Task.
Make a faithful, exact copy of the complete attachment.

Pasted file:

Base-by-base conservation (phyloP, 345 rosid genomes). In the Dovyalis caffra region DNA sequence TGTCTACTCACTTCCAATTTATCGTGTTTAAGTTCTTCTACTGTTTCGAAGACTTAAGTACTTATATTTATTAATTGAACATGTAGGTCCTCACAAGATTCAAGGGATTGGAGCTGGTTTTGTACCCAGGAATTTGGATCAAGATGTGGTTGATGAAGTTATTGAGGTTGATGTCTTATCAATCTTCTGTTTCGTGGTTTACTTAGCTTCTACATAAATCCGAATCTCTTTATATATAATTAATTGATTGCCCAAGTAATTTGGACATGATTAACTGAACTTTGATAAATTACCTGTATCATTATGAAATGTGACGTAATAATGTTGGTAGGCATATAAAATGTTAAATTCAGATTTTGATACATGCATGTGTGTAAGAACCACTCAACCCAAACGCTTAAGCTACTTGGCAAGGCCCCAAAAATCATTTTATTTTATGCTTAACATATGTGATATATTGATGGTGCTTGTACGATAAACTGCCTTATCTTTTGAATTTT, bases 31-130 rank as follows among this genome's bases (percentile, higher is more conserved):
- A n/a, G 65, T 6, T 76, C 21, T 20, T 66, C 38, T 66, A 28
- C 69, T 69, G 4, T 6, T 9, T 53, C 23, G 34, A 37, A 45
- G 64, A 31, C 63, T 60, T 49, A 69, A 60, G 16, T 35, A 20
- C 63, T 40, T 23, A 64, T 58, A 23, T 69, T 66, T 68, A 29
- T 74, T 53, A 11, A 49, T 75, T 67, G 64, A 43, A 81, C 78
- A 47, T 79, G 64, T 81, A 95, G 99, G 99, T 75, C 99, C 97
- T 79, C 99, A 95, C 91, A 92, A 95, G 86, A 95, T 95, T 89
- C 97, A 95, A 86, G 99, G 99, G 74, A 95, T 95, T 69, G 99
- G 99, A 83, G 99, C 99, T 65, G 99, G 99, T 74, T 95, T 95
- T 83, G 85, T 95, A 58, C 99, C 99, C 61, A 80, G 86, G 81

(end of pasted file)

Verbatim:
Base-by-base conservation (phyloP, 345 rosid genomes). In the Dovyalis caffra region DNA sequence TGTCTACTCACTTCCAATTTATCGTGTTTAAGTTCTTCTACTGTTTCGAAGACTTAAGTACTTATATTTATTAATTGAACATGTAGGTCCTCACAAGATTCAAGGGATTGGAGCTGGTTTTGTACCCAGGAATTTGGATCAAGATGTGGTTGATGAAGTTATTGAGGTTGATGTCTTATCAATCTTCTGTTTCGTGGTTTACTTAGCTTCTACATAAATCCGAATCTCTTTATATATAATTAATTGATTGCCCAAGTAATTTGGACATGATTAACTGAACTTTGATAAATTACCTGTATCATTATGAAATGTGACGTAATAATGTTGGTAGGCATATAAAATGTTAAATTCAGATTTTGATACATGCATGTGTGTAAGAACCACTCAACCCAAACGCTTAAGCTACTTGGCAAGGCCCCAAAAATCATTTTATTTTATGCTTAACATATGTGATATATTGATGGTGCTTGTACGATAAACTGCCTTATCTTTTGAATTTT, bases 31-130 rank as follows among this genome's bases (percentile, higher is more conserved):
- A n/a, G 65, T 6, T 76, C 21, T 20, T 66, C 38, T 66, A 28
- C 69, T 69, G 4, T 6, T 9, T 53, C 23, G 34, A 37, A 45
- G 64, A 31, C 63, T 60, T 49, A 69, A 60, G 16, T 35, A 20
- C 63, T 40, T 23, A 64, T 58, A 23, T 69, T 66, T 68, A 29
- T 74, T 53, A 11, A 49, T 75, T 67, G 64, A 43, A 81, C 78
- A 47, T 79, G 64, T 81, A 95, G 99, G 99, T 75, C 99, C 97
- T 79, C 99, A 95, C 91, A 92, A 95, G 86, A 95, T 95, T 89
- C 97, A 95, A 86, G 99, G 99, G 74, A 95, T 95, T 69, G 99
- G 99, A 83, G 99, C 99, T 65, G 99, G 99, T 74, T 95, T 95
- T 83, G 85, T 95, A 58, C 99, C 99, C 61, A 80, G 86, G 81